Fannie Mae to Pay U.S. $8.6 Billion on Third Quarter Profit
Fannie Mae, the mortgage financier seized by U.S. regulators in 2008, will pay the Treasury Department $8.6 billion after reporting a seventh consecutive quarterly profit on continued recovery in the housing market.
The Washington-based company, which is operating under federal conservatorship, had net income of $8.7 billion for the three-month period that ended Sept. 30, according to a filing released today. Fannie Mae ended the quarter with a positive net worth of $11.6 billion, according the filing.
After its latest payment, the government-sponsored enterprise will have sent the Treasury a total of $113.9 billion, compared with the $117.1 billion of federal aid it has received.
“We are quickly approaching the point where taxpayers will receive a positive return on their investment in this company,” Fannie Mae (FNMA) Chief Executive Officer Timothy J. Mayopoulos said today on a conference call with reporters. “That’s obviously very good news for taxpayers. I’m confident in the near-term we will return more in dividend payments than we will have taken in draws.”
Fannie Mae and Freddie Mac (FMCC) were taken over by regulators in September 2008, shortly before the failure of Lehman Brothers Holdings Inc. and the rescue of American International Group Inc. (AIG), amid losses that pushed them toward collapse. The companies have returned to profitability as the housing market recovered and they raised fees for loan guarantees.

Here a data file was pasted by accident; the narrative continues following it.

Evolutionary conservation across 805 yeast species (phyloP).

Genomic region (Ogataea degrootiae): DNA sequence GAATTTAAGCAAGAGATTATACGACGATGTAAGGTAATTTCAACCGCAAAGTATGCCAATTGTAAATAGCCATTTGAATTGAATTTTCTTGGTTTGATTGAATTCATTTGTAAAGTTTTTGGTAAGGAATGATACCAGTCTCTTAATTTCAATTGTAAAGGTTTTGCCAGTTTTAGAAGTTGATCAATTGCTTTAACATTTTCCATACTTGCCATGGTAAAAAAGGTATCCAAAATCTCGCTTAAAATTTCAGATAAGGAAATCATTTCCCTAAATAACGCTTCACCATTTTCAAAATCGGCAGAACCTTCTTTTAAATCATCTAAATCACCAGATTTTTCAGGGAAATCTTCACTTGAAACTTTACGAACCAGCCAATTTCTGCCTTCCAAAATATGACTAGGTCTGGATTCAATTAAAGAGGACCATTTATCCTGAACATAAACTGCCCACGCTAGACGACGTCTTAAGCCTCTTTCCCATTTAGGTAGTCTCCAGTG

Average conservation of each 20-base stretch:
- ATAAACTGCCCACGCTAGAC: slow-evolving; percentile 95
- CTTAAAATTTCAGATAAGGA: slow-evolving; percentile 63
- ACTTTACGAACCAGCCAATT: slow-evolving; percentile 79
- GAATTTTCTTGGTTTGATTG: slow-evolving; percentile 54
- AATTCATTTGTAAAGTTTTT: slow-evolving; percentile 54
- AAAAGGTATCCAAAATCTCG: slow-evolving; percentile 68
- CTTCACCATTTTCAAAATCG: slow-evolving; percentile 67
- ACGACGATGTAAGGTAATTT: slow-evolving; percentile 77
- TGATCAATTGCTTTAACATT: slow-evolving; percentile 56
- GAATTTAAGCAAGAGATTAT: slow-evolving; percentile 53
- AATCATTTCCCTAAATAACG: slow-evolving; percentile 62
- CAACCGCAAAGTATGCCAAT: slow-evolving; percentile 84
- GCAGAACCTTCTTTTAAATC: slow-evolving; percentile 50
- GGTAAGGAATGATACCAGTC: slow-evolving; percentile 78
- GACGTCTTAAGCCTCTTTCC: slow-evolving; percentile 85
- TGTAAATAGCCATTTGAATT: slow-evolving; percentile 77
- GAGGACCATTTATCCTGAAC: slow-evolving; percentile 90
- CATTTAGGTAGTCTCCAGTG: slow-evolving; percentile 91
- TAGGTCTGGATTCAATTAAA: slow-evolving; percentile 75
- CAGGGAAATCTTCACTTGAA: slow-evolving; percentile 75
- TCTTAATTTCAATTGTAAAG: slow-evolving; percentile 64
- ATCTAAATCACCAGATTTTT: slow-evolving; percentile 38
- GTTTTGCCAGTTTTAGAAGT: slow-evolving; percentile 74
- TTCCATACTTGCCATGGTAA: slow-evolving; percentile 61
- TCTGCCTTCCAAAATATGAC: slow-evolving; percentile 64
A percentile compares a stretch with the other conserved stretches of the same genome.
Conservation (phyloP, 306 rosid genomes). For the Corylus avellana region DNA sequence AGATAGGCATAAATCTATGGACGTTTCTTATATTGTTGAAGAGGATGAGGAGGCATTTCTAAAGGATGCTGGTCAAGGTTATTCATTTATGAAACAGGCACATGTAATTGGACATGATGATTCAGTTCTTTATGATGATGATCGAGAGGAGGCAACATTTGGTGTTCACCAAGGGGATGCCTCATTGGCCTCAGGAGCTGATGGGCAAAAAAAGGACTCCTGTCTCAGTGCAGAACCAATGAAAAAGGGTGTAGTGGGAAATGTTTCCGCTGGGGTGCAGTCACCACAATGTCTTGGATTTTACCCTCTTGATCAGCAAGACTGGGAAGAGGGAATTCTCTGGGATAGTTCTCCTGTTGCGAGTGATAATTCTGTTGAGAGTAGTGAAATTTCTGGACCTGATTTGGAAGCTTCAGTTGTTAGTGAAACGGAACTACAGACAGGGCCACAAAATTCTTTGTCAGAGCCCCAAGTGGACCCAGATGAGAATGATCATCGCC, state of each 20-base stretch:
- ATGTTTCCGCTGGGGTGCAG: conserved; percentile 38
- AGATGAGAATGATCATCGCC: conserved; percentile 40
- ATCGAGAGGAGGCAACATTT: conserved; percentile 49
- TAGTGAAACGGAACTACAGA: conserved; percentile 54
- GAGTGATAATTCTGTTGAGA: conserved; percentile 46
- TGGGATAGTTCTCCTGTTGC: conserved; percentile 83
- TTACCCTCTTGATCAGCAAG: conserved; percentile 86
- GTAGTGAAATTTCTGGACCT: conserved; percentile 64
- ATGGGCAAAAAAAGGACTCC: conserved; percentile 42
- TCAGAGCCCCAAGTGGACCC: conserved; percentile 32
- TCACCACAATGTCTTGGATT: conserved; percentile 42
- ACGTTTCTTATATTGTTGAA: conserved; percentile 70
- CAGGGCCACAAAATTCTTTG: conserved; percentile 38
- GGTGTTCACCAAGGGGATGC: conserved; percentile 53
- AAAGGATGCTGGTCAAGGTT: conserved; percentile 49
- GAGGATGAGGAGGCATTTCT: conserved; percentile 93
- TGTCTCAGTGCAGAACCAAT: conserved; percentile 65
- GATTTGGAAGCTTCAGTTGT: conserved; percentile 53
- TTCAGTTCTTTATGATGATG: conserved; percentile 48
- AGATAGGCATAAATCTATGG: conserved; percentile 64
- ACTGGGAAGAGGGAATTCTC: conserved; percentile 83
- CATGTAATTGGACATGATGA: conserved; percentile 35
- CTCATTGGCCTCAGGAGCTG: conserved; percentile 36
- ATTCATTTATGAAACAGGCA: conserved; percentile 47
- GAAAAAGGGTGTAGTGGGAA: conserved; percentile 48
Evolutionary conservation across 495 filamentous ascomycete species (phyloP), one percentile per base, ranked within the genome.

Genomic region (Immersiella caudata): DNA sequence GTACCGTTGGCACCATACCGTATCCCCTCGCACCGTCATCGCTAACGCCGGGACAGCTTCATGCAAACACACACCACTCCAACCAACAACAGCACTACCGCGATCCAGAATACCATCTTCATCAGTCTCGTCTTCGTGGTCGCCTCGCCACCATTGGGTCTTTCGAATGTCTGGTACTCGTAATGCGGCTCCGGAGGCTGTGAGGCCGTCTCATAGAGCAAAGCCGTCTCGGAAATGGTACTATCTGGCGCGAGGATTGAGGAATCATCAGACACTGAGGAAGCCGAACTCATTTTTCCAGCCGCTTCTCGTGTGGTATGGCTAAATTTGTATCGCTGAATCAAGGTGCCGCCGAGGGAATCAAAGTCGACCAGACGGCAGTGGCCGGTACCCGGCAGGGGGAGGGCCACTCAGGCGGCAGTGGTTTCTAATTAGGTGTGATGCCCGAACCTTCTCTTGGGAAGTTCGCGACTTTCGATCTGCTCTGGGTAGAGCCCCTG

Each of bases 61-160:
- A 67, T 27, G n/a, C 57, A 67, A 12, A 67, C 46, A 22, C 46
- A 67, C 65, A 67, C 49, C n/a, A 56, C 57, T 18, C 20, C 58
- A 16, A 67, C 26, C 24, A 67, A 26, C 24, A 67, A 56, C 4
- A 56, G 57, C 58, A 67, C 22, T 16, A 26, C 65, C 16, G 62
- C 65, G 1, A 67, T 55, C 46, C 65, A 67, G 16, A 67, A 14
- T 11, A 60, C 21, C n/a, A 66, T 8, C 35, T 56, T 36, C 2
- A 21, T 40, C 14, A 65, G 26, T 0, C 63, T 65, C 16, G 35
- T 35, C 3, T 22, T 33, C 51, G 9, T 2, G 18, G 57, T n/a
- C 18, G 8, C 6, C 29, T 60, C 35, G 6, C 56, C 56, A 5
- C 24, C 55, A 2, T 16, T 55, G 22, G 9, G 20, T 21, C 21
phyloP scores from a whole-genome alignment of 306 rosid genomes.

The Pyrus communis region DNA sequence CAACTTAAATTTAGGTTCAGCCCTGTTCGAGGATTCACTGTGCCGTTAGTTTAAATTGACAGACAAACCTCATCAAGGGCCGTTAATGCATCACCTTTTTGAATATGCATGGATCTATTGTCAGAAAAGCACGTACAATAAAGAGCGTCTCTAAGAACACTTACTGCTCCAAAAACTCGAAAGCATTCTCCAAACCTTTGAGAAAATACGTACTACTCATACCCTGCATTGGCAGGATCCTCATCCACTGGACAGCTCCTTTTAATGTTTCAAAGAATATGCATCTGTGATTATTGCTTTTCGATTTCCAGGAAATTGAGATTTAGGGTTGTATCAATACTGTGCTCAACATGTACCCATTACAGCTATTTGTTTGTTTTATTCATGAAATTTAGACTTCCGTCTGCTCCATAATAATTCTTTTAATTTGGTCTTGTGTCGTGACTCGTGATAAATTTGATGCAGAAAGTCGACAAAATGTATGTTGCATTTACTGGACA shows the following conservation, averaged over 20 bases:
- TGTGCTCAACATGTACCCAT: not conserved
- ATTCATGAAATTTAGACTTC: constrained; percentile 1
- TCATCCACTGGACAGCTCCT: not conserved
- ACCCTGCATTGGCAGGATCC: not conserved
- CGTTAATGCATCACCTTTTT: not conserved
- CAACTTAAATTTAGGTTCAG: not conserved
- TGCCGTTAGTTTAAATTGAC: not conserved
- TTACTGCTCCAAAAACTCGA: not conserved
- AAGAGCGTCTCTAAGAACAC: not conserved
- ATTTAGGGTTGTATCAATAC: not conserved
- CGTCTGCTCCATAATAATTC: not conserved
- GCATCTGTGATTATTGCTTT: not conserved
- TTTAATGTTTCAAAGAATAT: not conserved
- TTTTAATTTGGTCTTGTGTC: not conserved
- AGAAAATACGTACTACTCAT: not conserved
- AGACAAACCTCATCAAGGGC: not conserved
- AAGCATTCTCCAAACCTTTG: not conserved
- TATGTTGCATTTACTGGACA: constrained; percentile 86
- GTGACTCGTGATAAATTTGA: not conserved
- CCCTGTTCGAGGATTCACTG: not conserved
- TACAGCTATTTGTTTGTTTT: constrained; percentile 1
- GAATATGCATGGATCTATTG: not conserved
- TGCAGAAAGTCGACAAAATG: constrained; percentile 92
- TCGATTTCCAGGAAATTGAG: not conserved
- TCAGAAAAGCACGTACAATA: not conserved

Net income at Fannie Mae last year exceeded that of companies such as Wal-Mart Stores Inc. (WMT), General Electric Co. (GE) and Berkshire Hathaway Inc. (BRK/A), according to data compiled by Bloomberg. Starting this year, the terms of the U.S.-owned companies’ obligation to the government were changed so that they now return to Treasury all profits above a permitted capital reserve and the money isn’t counted as repayment.
Fannie Mae and Freddie Mac, which were created by the federal government before becoming publicly traded companies, buy mortgages from lenders and package them into securities on which they guarantee payments of principal and interest.
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